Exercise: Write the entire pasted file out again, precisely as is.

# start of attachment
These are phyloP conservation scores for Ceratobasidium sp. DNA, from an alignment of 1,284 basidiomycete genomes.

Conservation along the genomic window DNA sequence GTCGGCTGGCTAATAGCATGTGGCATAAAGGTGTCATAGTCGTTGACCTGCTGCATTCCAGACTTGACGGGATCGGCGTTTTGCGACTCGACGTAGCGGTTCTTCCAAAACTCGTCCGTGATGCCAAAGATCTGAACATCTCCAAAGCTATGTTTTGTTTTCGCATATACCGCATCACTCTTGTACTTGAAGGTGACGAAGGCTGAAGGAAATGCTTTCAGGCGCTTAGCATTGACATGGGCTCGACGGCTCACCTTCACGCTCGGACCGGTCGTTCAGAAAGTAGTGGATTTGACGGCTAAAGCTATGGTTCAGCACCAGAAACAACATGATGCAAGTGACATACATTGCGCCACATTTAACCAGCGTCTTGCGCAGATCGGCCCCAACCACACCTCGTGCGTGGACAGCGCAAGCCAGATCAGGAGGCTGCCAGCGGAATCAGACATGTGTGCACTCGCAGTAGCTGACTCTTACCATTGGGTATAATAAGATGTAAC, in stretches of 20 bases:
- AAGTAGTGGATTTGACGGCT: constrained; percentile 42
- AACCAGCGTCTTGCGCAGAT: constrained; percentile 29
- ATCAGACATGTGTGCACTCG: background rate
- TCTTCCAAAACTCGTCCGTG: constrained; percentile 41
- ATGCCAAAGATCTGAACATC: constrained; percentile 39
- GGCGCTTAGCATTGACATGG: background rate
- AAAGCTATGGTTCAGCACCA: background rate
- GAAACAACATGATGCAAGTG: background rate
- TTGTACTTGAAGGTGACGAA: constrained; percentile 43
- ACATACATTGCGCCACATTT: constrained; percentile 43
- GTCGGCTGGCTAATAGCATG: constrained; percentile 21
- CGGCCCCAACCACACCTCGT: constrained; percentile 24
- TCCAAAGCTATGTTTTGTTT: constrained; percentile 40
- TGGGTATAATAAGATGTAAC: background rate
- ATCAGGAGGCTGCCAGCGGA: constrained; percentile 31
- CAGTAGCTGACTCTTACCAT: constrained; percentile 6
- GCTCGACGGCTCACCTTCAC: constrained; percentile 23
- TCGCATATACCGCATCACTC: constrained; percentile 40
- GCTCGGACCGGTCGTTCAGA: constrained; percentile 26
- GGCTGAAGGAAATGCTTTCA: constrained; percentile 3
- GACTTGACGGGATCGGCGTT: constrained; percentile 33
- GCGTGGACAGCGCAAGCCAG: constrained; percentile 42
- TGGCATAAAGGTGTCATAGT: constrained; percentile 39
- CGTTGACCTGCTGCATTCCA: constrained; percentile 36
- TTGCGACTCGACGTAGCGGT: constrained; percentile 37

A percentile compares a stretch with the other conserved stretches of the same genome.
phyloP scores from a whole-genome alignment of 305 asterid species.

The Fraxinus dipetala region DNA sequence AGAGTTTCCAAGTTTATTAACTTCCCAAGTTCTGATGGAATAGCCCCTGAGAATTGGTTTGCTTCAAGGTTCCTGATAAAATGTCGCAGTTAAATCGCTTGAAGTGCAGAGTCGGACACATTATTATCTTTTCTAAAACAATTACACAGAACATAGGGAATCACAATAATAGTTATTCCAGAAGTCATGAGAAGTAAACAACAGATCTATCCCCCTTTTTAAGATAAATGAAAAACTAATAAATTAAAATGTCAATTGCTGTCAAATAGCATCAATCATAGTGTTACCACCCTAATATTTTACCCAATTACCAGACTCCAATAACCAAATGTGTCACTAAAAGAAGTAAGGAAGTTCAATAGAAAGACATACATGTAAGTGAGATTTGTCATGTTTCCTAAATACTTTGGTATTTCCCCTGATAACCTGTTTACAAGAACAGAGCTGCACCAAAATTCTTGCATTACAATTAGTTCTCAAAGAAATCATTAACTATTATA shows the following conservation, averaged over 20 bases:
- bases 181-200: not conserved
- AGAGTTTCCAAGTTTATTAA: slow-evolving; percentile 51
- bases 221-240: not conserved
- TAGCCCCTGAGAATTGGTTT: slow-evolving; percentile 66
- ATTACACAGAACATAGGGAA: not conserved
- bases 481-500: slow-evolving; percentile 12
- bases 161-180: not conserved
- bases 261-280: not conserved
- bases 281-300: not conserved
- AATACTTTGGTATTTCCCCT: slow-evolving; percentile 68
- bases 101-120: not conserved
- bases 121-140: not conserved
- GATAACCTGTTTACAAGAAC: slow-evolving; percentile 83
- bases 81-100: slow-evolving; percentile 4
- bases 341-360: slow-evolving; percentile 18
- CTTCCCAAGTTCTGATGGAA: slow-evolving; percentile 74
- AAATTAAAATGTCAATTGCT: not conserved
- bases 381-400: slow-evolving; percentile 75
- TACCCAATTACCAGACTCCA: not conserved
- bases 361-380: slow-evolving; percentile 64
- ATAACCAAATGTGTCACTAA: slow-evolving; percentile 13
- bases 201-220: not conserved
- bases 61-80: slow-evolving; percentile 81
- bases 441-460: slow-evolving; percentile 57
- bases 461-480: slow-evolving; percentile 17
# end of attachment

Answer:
These are phyloP conservation scores for Ceratobasidium sp. DNA, from an alignment of 1,284 basidiomycete genomes.

Conservation along the genomic window DNA sequence GTCGGCTGGCTAATAGCATGTGGCATAAAGGTGTCATAGTCGTTGACCTGCTGCATTCCAGACTTGACGGGATCGGCGTTTTGCGACTCGACGTAGCGGTTCTTCCAAAACTCGTCCGTGATGCCAAAGATCTGAACATCTCCAAAGCTATGTTTTGTTTTCGCATATACCGCATCACTCTTGTACTTGAAGGTGACGAAGGCTGAAGGAAATGCTTTCAGGCGCTTAGCATTGACATGGGCTCGACGGCTCACCTTCACGCTCGGACCGGTCGTTCAGAAAGTAGTGGATTTGACGGCTAAAGCTATGGTTCAGCACCAGAAACAACATGATGCAAGTGACATACATTGCGCCACATTTAACCAGCGTCTTGCGCAGATCGGCCCCAACCACACCTCGTGCGTGGACAGCGCAAGCCAGATCAGGAGGCTGCCAGCGGAATCAGACATGTGTGCACTCGCAGTAGCTGACTCTTACCATTGGGTATAATAAGATGTAAC, in stretches of 20 bases:
- AAGTAGTGGATTTGACGGCT: constrained; percentile 42
- AACCAGCGTCTTGCGCAGAT: constrained; percentile 29
- ATCAGACATGTGTGCACTCG: background rate
- TCTTCCAAAACTCGTCCGTG: constrained; percentile 41
- ATGCCAAAGATCTGAACATC: constrained; percentile 39
- GGCGCTTAGCATTGACATGG: background rate
- AAAGCTATGGTTCAGCACCA: background rate
- GAAACAACATGATGCAAGTG: background rate
- TTGTACTTGAAGGTGACGAA: constrained; percentile 43
- ACATACATTGCGCCACATTT: constrained; percentile 43
- GTCGGCTGGCTAATAGCATG: constrained; percentile 21
- CGGCCCCAACCACACCTCGT: constrained; percentile 24
- TCCAAAGCTATGTTTTGTTT: constrained; percentile 40
- TGGGTATAATAAGATGTAAC: background rate
- ATCAGGAGGCTGCCAGCGGA: constrained; percentile 31
- CAGTAGCTGACTCTTACCAT: constrained; percentile 6
- GCTCGACGGCTCACCTTCAC: constrained; percentile 23
- TCGCATATACCGCATCACTC: constrained; percentile 40
- GCTCGGACCGGTCGTTCAGA: constrained; percentile 26
- GGCTGAAGGAAATGCTTTCA: constrained; percentile 3
- GACTTGACGGGATCGGCGTT: constrained; percentile 33
- GCGTGGACAGCGCAAGCCAG: constrained; percentile 42
- TGGCATAAAGGTGTCATAGT: constrained; percentile 39
- CGTTGACCTGCTGCATTCCA: constrained; percentile 36
- TTGCGACTCGACGTAGCGGT: constrained; percentile 37

A percentile compares a stretch with the other conserved stretches of the same genome.
phyloP scores from a whole-genome alignment of 305 asterid species.

The Fraxinus dipetala region DNA sequence AGAGTTTCCAAGTTTATTAACTTCCCAAGTTCTGATGGAATAGCCCCTGAGAATTGGTTTGCTTCAAGGTTCCTGATAAAATGTCGCAGTTAAATCGCTTGAAGTGCAGAGTCGGACACATTATTATCTTTTCTAAAACAATTACACAGAACATAGGGAATCACAATAATAGTTATTCCAGAAGTCATGAGAAGTAAACAACAGATCTATCCCCCTTTTTAAGATAAATGAAAAACTAATAAATTAAAATGTCAATTGCTGTCAAATAGCATCAATCATAGTGTTACCACCCTAATATTTTACCCAATTACCAGACTCCAATAACCAAATGTGTCACTAAAAGAAGTAAGGAAGTTCAATAGAAAGACATACATGTAAGTGAGATTTGTCATGTTTCCTAAATACTTTGGTATTTCCCCTGATAACCTGTTTACAAGAACAGAGCTGCACCAAAATTCTTGCATTACAATTAGTTCTCAAAGAAATCATTAACTATTATA shows the following conservation, averaged over 20 bases:
- bases 181-200: not conserved
- AGAGTTTCCAAGTTTATTAA: slow-evolving; percentile 51
- bases 221-240: not conserved
- TAGCCCCTGAGAATTGGTTT: slow-evolving; percentile 66
- ATTACACAGAACATAGGGAA: not conserved
- bases 481-500: slow-evolving; percentile 12
- bases 161-180: not conserved
- bases 261-280: not conserved
- bases 281-300: not conserved
- AATACTTTGGTATTTCCCCT: slow-evolving; percentile 68
- bases 101-120: not conserved
- bases 121-140: not conserved
- GATAACCTGTTTACAAGAAC: slow-evolving; percentile 83
- bases 81-100: slow-evolving; percentile 4
- bases 341-360: slow-evolving; percentile 18
- CTTCCCAAGTTCTGATGGAA: slow-evolving; percentile 74
- AAATTAAAATGTCAATTGCT: not conserved
- bases 381-400: slow-evolving; percentile 75
- TACCCAATTACCAGACTCCA: not conserved
- bases 361-380: slow-evolving; percentile 64
- ATAACCAAATGTGTCACTAA: slow-evolving; percentile 13
- bases 201-220: not conserved
- bases 61-80: slow-evolving; percentile 81
- bases 441-460: slow-evolving; percentile 57
- bases 461-480: slow-evolving; percentile 17